Again, on the surface this idea is not controversial, but as a Christian American who understands the history and intent of Kwanzaa I do find it antithetical to the American spirit and culture.  The point of Kujichagulia is not just promote self-esteem, it is to separate oneself from the larger American culture.  I’m all for cultural pride, but once again Karenga has determined that cultural pride can only be achieved by separatism, removing ourselves from our American communities.   Indeed, any time in this country where we have seen communities engage in separatism it has become a disaster.  Indian reservations across America are rife with poverty, drugs, alcoholism and abuse.  Jim Crow laws led to a very sick society that eventually erupted in protests and violence. Even some cults who choose to wall themselves off from general American society have suffered great tragedies (Jim Jones, etc.).  We are not meant to live separately from each other as cultures.  Oh yes, culture is important and influential – that’s God’s flavoring!  But cultures need not separate in order to thrive.  As a matter of fact, American culture is so unique precisely because of all the other cultures it incorporates.  It is a melting pot that takes the flavors of so many people who come here to find freedom and combines them to make one unique, diverse dish called America.  Kujichagulia would have us breaking off from that American heritage, denouncing it, and declaring our African heritage (which is sometimes questionable this far into the history of America, as I mentioned in Part 1) as the only culture/heritage worth our pride our recognition.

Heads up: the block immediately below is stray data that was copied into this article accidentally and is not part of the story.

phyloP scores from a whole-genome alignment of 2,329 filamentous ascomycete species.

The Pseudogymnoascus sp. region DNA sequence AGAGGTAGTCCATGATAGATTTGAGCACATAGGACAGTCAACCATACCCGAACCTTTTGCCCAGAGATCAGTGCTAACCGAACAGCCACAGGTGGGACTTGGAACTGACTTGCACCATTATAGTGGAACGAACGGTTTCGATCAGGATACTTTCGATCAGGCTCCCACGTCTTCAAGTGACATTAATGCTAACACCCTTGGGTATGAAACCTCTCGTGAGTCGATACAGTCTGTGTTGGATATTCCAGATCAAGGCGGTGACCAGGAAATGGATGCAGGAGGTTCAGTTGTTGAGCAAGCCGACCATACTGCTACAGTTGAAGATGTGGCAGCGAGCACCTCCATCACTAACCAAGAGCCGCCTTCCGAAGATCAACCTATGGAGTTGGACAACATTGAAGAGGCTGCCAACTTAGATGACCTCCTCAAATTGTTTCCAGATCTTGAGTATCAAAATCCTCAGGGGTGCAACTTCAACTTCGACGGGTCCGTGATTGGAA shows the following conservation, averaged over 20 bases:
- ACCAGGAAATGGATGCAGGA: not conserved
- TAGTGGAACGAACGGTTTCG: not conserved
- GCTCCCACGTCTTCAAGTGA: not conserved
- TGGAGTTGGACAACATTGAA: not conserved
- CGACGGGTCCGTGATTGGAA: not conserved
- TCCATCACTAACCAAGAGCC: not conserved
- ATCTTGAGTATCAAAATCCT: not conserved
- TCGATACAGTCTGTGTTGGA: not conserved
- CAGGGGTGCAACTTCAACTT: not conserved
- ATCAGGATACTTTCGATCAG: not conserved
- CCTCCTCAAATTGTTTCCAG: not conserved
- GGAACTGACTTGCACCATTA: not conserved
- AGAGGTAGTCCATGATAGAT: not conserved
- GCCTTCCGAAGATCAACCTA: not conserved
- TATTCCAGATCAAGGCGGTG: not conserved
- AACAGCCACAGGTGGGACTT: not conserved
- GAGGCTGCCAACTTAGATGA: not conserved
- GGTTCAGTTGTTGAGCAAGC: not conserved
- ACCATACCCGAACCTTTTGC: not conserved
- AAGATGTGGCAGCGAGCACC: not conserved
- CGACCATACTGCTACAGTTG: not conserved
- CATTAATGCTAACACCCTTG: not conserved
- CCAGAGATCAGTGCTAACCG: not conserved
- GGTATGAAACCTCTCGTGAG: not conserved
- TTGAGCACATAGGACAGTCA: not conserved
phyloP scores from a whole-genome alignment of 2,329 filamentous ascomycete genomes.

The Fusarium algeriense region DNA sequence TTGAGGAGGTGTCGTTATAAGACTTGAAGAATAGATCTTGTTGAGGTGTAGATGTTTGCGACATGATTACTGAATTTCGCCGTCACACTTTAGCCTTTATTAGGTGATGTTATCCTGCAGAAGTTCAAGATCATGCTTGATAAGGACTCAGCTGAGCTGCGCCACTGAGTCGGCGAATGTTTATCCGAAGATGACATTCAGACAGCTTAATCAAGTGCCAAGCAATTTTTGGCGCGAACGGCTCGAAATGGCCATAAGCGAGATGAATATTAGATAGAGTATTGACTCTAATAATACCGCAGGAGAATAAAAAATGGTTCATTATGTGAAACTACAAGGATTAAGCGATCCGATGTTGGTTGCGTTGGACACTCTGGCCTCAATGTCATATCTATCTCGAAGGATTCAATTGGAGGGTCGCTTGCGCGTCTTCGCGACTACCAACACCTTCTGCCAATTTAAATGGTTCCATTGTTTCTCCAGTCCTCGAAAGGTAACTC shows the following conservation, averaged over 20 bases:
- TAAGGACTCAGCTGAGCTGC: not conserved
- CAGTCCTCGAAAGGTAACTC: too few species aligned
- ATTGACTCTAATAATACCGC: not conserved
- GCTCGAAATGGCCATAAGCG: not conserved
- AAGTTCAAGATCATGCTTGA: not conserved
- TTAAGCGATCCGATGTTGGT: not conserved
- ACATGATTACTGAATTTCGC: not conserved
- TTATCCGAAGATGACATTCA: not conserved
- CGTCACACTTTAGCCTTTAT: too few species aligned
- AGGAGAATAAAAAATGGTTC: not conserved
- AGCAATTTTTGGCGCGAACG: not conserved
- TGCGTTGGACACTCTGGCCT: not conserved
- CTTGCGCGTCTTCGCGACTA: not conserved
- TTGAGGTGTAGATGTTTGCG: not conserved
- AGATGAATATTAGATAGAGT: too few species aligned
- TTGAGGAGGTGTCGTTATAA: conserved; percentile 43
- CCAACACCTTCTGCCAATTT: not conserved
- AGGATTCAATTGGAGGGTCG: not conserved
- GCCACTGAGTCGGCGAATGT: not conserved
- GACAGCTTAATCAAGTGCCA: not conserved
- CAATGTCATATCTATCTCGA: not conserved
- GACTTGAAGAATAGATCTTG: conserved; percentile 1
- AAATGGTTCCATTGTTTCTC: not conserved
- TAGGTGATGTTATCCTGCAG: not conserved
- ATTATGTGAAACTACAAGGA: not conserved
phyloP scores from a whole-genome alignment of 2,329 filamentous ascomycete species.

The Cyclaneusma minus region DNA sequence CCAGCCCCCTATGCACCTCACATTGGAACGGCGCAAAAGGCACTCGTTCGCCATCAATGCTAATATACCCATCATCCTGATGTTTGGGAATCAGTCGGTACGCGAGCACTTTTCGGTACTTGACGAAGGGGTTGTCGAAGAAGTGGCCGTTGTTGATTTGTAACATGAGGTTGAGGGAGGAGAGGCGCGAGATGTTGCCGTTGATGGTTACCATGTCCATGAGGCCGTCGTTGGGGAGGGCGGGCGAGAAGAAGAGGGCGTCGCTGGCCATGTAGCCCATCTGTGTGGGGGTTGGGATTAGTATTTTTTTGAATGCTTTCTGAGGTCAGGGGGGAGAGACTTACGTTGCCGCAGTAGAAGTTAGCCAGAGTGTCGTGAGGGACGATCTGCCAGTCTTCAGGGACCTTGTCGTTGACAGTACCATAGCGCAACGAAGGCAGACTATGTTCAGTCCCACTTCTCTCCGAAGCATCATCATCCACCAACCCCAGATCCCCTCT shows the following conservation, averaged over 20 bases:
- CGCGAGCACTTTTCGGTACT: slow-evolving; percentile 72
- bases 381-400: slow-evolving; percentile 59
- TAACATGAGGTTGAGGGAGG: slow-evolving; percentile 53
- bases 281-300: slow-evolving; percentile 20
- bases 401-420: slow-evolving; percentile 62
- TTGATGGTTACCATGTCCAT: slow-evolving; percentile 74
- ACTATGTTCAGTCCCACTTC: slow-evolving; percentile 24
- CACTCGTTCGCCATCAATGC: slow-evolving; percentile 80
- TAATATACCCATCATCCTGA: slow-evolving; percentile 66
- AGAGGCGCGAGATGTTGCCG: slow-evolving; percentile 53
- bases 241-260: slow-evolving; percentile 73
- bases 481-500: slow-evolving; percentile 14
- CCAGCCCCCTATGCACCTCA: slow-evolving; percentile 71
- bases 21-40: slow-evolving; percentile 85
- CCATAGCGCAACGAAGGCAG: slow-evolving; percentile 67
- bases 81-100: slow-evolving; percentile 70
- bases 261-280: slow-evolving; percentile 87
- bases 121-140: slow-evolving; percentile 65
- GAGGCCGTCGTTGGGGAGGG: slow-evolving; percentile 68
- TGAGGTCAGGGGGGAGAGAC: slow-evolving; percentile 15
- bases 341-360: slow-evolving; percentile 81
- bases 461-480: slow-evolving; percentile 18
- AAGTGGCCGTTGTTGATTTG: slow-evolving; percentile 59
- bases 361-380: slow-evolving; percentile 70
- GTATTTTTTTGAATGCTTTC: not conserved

I also take issue with the secular idea of defining ourselves, naming ourselves.  God is removed from this equation under Kwanzaa.  Dr. Karenga has been very clear that he does not wish for Kwanzaa to be religious in any way and that individuals can incorporate their own beliefs if they wish.  Fine and dandy until you realize that Marxist/socialist theory calls for God to be removed from community life, and our Founding Fathers understood that belief in God was integral to a free society.  We are defined by so much more than how we see ourselves.  As a Christian, I believe I am defined by the Creator; a God Who has a purpose and a plan for my life and my community.  I am a sinner.  If I am left to define myself in totality, I am left with sin and a broken plan, for I do not see the larger picture.  It is extremely valuable to understand that where you are and who you are with are all part of a bigger picture.  Removing yourself and your community from that picture does not create prosperity, but division and hardship.  We are meant to live intertwining lives.  Our journey in America as Black people may have began in tragedy, but it has developed into a rich and influential history. We have become vital to the health and development of this nation.  The curse of slavery has turned into a rich blessing.  I would never want to separate myself or my family from that reality, or the blessings of the present because of the anger from the past.  I believe Kujichagulia seeks to do that, whether or not Kwanzaa’s founder and celebrants would admit.  This idea of separating ourselves is not American, and it is killing the Black community.